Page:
Journal Article

Estimation of heritability, evolvability and genetic correlations of two pollen and pistil traits involved in a sexual conflict over timing of stigma receptivity in <i>Collinsia heterophylla</i> (Plantaginaceae)

Josefin A. Madjidian, Stefan Andersson and Åsa Lankinen

in Annals of Botany

Published on behalf of The Annals of Botany Company

Volume 110, issue 1, pages 91-99
Published in print July 2012 | ISSN: 0305-7364
Published online May 2012 | e-ISSN: 1095-8290 | DOI: http://dx.doi.org/10.1093/aob/mcs084
Estimation of heritability, evolvability and genetic correlations of two pollen and pistil traits involved in a sexual conflict over timing of stigma receptivity in Collinsia heterophylla (Plantaginaceae)

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  • Ecology and Conservation
  • Evolutionary Biology
  • Plant Sciences and Forestry

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Background and Aims

Heritable genetic variation is crucial for selection to operate, yet there is a paucity of studies quantifying such variation in interactive male/female sexual traits, especially those of plants. Previous work on the annual plant Collinsia heterophylla, a mixed-mating species, suggests that delayed stigma receptivity is involved in a sexual conflict: pollen from certain donors fertilize ovules earlier than others at the expense of reduced maternal seed set and lower levels of pollen competition.

Methods

Parent–offspring regressions and sib analyses were performed to test for heritable genetic variation and co-variation in male and female interactive traits related to the sexual conflict.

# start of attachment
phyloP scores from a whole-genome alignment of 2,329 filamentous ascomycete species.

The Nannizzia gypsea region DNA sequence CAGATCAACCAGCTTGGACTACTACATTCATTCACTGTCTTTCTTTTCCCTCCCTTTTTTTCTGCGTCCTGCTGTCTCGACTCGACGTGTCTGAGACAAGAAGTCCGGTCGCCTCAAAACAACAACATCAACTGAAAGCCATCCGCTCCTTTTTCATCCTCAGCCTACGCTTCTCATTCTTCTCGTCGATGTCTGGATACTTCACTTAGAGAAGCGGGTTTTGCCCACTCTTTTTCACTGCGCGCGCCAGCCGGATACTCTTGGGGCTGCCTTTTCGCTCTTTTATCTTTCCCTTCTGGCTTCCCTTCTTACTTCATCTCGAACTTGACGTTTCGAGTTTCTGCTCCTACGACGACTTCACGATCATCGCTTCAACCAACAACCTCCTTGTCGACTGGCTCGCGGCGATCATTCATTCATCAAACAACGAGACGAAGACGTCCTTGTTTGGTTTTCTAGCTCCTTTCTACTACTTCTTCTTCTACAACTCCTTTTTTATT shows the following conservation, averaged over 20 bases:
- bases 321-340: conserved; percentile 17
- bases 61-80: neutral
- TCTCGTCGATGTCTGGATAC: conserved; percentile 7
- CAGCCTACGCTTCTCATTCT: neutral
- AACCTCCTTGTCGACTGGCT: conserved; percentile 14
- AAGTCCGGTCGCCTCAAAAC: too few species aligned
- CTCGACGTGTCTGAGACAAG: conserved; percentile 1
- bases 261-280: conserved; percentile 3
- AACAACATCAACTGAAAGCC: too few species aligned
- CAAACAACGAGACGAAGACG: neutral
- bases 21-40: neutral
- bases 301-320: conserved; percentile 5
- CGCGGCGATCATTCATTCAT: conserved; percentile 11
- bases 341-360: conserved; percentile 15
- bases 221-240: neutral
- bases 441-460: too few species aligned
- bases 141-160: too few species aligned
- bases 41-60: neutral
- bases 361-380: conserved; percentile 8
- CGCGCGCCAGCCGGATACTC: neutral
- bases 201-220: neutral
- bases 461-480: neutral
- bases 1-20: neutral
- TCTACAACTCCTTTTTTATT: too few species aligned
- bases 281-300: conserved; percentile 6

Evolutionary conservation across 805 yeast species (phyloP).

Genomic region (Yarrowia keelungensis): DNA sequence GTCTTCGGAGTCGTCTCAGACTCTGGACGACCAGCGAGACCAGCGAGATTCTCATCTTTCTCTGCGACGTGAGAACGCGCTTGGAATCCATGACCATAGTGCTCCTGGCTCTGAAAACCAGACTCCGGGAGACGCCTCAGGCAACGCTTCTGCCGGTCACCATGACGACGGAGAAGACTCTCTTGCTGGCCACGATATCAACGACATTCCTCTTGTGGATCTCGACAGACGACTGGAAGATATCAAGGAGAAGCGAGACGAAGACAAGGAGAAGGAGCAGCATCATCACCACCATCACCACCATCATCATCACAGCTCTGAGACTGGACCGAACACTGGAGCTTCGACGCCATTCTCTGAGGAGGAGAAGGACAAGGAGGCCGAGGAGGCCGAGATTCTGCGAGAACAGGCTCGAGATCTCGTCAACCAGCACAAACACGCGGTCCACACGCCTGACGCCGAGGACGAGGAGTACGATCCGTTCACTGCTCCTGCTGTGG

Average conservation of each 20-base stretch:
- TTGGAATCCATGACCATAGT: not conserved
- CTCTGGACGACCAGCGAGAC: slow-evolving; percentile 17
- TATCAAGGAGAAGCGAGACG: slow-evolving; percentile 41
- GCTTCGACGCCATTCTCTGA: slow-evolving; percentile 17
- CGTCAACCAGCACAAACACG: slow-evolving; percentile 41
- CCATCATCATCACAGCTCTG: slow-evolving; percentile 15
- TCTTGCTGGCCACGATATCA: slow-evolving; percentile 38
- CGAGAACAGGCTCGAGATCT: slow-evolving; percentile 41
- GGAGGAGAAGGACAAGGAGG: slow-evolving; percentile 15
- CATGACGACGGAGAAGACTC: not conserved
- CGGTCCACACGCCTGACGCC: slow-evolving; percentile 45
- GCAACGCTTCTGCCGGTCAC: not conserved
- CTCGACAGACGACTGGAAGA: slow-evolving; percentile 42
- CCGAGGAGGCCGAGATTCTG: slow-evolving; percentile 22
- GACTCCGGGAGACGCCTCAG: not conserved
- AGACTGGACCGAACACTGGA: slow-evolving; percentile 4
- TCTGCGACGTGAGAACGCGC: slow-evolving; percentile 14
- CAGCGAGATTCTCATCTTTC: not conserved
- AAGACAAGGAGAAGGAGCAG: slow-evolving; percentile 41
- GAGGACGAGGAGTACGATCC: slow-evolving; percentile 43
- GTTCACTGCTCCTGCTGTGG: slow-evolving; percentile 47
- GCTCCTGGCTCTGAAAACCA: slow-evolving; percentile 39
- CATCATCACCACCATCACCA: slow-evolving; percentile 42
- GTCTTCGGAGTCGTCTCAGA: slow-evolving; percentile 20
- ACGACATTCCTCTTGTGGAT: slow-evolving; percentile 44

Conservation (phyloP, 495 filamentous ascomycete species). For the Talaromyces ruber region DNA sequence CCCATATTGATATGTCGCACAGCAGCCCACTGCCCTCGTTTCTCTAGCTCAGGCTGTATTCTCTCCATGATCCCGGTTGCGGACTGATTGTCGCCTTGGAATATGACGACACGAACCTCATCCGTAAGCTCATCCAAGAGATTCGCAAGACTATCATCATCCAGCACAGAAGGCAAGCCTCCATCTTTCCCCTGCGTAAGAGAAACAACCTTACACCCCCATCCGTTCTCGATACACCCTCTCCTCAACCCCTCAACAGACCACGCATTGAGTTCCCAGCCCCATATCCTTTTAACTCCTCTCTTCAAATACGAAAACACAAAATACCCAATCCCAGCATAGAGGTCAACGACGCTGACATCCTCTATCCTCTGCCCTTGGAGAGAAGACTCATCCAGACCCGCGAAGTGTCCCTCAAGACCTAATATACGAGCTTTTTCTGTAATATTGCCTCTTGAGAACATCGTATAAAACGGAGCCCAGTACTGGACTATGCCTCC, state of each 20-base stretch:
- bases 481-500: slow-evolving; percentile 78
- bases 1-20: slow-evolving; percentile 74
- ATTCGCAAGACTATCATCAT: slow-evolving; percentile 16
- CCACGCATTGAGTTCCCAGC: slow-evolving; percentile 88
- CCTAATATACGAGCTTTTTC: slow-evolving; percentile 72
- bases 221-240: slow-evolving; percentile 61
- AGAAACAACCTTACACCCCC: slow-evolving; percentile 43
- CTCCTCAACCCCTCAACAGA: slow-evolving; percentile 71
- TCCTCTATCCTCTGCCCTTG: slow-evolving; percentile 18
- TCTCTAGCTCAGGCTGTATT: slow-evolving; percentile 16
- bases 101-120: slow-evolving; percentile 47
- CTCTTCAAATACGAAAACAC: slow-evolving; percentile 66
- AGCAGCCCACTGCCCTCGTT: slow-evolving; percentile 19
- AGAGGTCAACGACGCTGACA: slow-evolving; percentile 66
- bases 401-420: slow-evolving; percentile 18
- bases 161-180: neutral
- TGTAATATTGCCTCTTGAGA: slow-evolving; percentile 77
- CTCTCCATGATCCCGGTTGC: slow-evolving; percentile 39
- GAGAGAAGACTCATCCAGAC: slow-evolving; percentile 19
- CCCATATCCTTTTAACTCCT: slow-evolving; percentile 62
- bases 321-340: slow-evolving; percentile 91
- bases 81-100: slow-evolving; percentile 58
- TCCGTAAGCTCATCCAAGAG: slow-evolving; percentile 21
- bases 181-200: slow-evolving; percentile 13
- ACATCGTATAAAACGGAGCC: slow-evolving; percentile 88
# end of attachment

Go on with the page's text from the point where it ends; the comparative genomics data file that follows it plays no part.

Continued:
Key Results

Some heritable variation and evolvability were found for the female trait (delayed stigma receptivity in presence of pollen), but no evidence was found for genetic variation in the male trait (ability to fertilize ovules early). The results further indicated a marginally significant correlation between a male's ability to fertilize early and early stigma receptivity in offspring. However, despite potential indirect selection of these traits, antagonistic co-evolution may not occur given the lack of heritability of the male trait.

Conclusions

To our knowledge, this is the first study of a plant or any hermaphrodite that examines patterns of genetic correlation between two interactive sexual traits, and also the first to assess heritabilities of plant traits putatively involved in a sexual conflict. It is concluded that the ability to delay fertilization in presence of pollen can respond to selection, while the pollen trait has lower evolutionary potential.

Keywords: Antagonistic trait; co-evolution; Collinsia heterophylla; evolvability; genetic correlation; genetic variation; heritability; mate choice; pollen competition; sexual conflict; stigma receptivity

Journal Article.  6563 words.  Illustrated.

Subjects: Ecology and Conservation ; Evolutionary Biology ; Plant Sciences and Forestry

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